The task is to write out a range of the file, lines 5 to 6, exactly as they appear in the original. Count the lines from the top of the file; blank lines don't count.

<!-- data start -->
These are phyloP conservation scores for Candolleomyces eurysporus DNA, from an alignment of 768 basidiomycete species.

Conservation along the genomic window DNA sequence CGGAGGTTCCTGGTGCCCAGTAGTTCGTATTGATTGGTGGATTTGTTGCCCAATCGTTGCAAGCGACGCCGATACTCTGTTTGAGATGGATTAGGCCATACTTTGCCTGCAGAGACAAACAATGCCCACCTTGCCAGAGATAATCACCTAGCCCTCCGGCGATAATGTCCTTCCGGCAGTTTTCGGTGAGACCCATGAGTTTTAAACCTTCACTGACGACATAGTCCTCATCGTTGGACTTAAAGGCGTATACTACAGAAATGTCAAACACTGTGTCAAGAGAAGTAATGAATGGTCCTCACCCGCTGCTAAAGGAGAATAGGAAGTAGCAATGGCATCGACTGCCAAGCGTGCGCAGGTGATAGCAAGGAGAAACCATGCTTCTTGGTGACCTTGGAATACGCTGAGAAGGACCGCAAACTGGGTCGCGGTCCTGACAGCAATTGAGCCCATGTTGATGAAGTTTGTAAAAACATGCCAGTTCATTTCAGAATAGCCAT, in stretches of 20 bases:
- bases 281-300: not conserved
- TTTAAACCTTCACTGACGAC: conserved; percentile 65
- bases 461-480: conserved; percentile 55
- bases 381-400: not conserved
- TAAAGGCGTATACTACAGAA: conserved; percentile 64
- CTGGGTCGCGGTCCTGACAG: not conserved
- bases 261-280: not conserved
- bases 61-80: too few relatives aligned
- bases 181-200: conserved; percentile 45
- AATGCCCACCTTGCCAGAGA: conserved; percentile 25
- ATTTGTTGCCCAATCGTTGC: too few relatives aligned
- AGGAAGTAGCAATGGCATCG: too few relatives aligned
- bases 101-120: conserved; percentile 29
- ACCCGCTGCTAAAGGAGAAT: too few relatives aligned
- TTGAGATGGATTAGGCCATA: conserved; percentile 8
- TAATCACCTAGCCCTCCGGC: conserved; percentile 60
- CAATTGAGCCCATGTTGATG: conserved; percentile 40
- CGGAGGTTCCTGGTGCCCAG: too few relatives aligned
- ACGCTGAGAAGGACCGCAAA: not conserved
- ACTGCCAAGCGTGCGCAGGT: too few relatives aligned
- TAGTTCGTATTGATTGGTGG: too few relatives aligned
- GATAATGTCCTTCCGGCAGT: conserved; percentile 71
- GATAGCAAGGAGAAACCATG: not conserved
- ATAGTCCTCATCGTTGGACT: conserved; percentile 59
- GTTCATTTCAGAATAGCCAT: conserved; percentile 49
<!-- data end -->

- bases 461-480: conserved; percentile 55
- bases 381-400: not conserved